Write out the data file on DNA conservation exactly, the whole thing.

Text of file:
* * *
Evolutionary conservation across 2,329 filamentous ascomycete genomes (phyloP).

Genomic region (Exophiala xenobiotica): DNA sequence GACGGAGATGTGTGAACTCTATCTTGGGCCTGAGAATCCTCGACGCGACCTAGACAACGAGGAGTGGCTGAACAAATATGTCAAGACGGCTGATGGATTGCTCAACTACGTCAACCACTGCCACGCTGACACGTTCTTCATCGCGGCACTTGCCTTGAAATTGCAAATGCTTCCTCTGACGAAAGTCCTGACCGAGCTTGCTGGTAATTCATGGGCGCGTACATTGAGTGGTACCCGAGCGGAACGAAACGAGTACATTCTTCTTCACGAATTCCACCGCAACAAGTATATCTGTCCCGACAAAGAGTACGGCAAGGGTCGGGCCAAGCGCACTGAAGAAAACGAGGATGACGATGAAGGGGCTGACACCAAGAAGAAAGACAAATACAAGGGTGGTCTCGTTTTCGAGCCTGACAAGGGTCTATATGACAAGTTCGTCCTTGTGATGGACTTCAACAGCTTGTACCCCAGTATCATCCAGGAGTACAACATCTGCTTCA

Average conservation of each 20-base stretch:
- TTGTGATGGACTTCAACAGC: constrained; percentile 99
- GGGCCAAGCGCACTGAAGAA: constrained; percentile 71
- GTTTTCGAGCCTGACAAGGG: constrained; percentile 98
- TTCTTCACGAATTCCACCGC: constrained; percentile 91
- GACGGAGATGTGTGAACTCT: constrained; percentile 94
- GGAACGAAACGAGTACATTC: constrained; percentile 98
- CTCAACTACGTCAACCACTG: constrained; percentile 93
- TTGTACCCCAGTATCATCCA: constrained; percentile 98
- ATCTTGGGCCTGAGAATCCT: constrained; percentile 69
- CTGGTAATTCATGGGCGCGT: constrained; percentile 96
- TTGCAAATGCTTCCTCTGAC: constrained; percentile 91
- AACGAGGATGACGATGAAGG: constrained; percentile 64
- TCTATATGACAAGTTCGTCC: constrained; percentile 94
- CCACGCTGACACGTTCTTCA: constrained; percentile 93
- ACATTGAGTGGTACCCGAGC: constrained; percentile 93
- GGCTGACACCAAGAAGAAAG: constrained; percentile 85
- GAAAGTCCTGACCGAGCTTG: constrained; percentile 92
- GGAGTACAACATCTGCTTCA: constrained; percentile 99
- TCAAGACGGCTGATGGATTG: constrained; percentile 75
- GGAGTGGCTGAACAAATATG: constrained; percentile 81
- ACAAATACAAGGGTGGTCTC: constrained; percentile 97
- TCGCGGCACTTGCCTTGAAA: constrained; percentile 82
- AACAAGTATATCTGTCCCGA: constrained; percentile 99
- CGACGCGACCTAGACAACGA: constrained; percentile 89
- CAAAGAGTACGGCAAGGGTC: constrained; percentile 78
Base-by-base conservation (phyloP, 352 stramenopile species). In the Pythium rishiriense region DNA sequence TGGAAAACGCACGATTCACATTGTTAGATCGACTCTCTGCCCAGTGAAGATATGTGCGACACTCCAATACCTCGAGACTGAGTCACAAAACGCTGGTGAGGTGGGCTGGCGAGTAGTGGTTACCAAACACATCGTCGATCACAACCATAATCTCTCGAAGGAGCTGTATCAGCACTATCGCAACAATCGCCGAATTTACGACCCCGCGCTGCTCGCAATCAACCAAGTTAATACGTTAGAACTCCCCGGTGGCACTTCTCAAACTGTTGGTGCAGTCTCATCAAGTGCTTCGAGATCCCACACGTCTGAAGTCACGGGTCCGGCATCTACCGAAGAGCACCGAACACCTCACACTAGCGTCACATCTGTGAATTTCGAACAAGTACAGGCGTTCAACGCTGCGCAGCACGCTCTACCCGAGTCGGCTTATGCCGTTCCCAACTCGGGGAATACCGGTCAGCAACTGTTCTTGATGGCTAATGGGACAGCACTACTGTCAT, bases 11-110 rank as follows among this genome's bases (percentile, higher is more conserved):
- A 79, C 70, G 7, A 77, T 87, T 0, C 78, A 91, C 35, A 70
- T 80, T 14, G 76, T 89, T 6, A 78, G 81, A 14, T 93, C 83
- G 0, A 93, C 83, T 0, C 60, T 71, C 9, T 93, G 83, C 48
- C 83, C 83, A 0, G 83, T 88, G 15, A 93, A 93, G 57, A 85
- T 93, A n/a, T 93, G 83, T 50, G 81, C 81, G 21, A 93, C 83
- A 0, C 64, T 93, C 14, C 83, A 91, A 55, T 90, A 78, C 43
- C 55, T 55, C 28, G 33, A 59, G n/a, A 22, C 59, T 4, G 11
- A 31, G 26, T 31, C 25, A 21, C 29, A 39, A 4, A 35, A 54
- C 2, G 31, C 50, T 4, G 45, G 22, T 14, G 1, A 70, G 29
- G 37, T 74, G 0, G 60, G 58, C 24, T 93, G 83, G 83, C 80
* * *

Evolutionary conservation across 2,329 filamentous ascomycete genomes (phyloP).

Genomic region (Exophiala xenobiotica): DNA sequence GACGGAGATGTGTGAACTCTATCTTGGGCCTGAGAATCCTCGACGCGACCTAGACAACGAGGAGTGGCTGAACAAATATGTCAAGACGGCTGATGGATTGCTCAACTACGTCAACCACTGCCACGCTGACACGTTCTTCATCGCGGCACTTGCCTTGAAATTGCAAATGCTTCCTCTGACGAAAGTCCTGACCGAGCTTGCTGGTAATTCATGGGCGCGTACATTGAGTGGTACCCGAGCGGAACGAAACGAGTACATTCTTCTTCACGAATTCCACCGCAACAAGTATATCTGTCCCGACAAAGAGTACGGCAAGGGTCGGGCCAAGCGCACTGAAGAAAACGAGGATGACGATGAAGGGGCTGACACCAAGAAGAAAGACAAATACAAGGGTGGTCTCGTTTTCGAGCCTGACAAGGGTCTATATGACAAGTTCGTCCTTGTGATGGACTTCAACAGCTTGTACCCCAGTATCATCCAGGAGTACAACATCTGCTTCA

Average conservation of each 20-base stretch:
- TTGTGATGGACTTCAACAGC: constrained; percentile 99
- GGGCCAAGCGCACTGAAGAA: constrained; percentile 71
- GTTTTCGAGCCTGACAAGGG: constrained; percentile 98
- TTCTTCACGAATTCCACCGC: constrained; percentile 91
- GACGGAGATGTGTGAACTCT: constrained; percentile 94
- GGAACGAAACGAGTACATTC: constrained; percentile 98
- CTCAACTACGTCAACCACTG: constrained; percentile 93
- TTGTACCCCAGTATCATCCA: constrained; percentile 98
- ATCTTGGGCCTGAGAATCCT: constrained; percentile 69
- CTGGTAATTCATGGGCGCGT: constrained; percentile 96
- TTGCAAATGCTTCCTCTGAC: constrained; percentile 91
- AACGAGGATGACGATGAAGG: constrained; percentile 64
- TCTATATGACAAGTTCGTCC: constrained; percentile 94
- CCACGCTGACACGTTCTTCA: constrained; percentile 93
- ACATTGAGTGGTACCCGAGC: constrained; percentile 93
- GGCTGACACCAAGAAGAAAG: constrained; percentile 85
- GAAAGTCCTGACCGAGCTTG: constrained; percentile 92
- GGAGTACAACATCTGCTTCA: constrained; percentile 99
- TCAAGACGGCTGATGGATTG: constrained; percentile 75
- GGAGTGGCTGAACAAATATG: constrained; percentile 81
- ACAAATACAAGGGTGGTCTC: constrained; percentile 97
- TCGCGGCACTTGCCTTGAAA: constrained; percentile 82
- AACAAGTATATCTGTCCCGA: constrained; percentile 99
- CGACGCGACCTAGACAACGA: constrained; percentile 89
- CAAAGAGTACGGCAAGGGTC: constrained; percentile 78
Base-by-base conservation (phyloP, 352 stramenopile species). In the Pythium rishiriense region DNA sequence TGGAAAACGCACGATTCACATTGTTAGATCGACTCTCTGCCCAGTGAAGATATGTGCGACACTCCAATACCTCGAGACTGAGTCACAAAACGCTGGTGAGGTGGGCTGGCGAGTAGTGGTTACCAAACACATCGTCGATCACAACCATAATCTCTCGAAGGAGCTGTATCAGCACTATCGCAACAATCGCCGAATTTACGACCCCGCGCTGCTCGCAATCAACCAAGTTAATACGTTAGAACTCCCCGGTGGCACTTCTCAAACTGTTGGTGCAGTCTCATCAAGTGCTTCGAGATCCCACACGTCTGAAGTCACGGGTCCGGCATCTACCGAAGAGCACCGAACACCTCACACTAGCGTCACATCTGTGAATTTCGAACAAGTACAGGCGTTCAACGCTGCGCAGCACGCTCTACCCGAGTCGGCTTATGCCGTTCCCAACTCGGGGAATACCGGTCAGCAACTGTTCTTGATGGCTAATGGGACAGCACTACTGTCAT, bases 11-110 rank as follows among this genome's bases (percentile, higher is more conserved):
- A 79, C 70, G 7, A 77, T 87, T 0, C 78, A 91, C 35, A 70
- T 80, T 14, G 76, T 89, T 6, A 78, G 81, A 14, T 93, C 83
- G 0, A 93, C 83, T 0, C 60, T 71, C 9, T 93, G 83, C 48
- C 83, C 83, A 0, G 83, T 88, G 15, A 93, A 93, G 57, A 85
- T 93, A n/a, T 93, G 83, T 50, G 81, C 81, G 21, A 93, C 83
- A 0, C 64, T 93, C 14, C 83, A 91, A 55, T 90, A 78, C 43
- C 55, T 55, C 28, G 33, A 59, G n/a, A 22, C 59, T 4, G 11
- A 31, G 26, T 31, C 25, A 21, C 29, A 39, A 4, A 35, A 54
- C 2, G 31, C 50, T 4, G 45, G 22, T 14, G 1, A 70, G 29
- G 37, T 74, G 0, G 60, G 58, C 24, T 93, G 83, G 83, C 80